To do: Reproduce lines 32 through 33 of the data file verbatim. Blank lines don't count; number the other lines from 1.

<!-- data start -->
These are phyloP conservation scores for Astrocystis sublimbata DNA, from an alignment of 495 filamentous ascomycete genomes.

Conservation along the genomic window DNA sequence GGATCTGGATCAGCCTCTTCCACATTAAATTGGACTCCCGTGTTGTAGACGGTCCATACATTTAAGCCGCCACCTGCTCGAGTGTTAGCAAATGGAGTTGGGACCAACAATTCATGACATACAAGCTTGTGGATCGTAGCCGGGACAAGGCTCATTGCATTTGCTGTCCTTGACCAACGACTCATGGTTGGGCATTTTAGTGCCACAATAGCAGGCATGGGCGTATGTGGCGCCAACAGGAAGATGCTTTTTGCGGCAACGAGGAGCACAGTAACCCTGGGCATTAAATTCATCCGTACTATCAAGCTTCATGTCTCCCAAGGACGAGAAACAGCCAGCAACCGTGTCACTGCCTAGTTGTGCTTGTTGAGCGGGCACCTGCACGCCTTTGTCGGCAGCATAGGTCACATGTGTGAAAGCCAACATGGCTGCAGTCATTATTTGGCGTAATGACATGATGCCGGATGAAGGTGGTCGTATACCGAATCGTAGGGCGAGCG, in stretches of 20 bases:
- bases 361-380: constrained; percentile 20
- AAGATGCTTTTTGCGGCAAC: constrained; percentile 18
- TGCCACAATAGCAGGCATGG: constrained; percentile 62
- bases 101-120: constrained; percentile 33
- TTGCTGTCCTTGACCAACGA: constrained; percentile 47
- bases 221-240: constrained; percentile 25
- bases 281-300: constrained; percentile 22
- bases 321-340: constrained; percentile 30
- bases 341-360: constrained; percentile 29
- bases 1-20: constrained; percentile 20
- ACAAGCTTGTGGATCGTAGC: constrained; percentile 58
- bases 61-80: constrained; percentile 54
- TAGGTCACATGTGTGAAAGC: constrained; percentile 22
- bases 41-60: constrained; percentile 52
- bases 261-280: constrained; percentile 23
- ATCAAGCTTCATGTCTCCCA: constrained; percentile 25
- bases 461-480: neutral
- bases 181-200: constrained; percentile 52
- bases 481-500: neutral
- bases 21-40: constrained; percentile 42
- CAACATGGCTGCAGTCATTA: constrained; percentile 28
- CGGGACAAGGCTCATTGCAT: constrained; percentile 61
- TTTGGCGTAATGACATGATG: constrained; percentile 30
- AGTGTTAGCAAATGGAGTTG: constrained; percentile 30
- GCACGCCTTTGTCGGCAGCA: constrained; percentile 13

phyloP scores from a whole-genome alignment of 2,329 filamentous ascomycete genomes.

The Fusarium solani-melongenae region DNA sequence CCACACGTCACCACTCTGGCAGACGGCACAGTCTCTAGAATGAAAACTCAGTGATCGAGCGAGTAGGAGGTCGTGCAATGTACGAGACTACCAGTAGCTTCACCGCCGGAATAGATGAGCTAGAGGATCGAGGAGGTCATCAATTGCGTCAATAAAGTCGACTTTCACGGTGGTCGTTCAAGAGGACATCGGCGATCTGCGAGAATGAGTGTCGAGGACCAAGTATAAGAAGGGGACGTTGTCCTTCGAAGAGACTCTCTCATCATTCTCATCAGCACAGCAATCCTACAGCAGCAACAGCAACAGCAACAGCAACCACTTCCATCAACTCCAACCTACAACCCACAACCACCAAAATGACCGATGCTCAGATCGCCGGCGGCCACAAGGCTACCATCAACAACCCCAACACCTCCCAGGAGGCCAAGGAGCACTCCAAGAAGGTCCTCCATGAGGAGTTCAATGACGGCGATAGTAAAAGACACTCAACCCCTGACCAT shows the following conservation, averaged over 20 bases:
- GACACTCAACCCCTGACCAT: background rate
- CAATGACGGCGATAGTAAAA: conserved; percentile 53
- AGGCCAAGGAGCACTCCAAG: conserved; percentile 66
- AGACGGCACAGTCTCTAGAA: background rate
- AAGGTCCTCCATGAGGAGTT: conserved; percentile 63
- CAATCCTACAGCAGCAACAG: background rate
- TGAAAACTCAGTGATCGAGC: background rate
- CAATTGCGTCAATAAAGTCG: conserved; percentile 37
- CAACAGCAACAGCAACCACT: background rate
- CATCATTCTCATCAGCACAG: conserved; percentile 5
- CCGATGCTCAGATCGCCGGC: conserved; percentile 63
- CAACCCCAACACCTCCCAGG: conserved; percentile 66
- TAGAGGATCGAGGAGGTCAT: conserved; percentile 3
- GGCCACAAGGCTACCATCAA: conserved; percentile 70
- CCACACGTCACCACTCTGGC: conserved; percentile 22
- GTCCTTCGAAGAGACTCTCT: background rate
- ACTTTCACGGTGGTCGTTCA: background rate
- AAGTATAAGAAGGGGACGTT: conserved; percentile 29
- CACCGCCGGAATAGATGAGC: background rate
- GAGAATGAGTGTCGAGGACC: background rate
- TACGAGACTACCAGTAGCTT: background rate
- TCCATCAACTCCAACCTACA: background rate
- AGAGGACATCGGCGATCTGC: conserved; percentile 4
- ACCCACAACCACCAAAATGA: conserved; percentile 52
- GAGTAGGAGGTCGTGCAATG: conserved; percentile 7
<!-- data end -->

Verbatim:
- AGGCCAAGGAGCACTCCAAG: conserved; percentile 66
- AGACGGCACAGTCTCTAGAA: background rate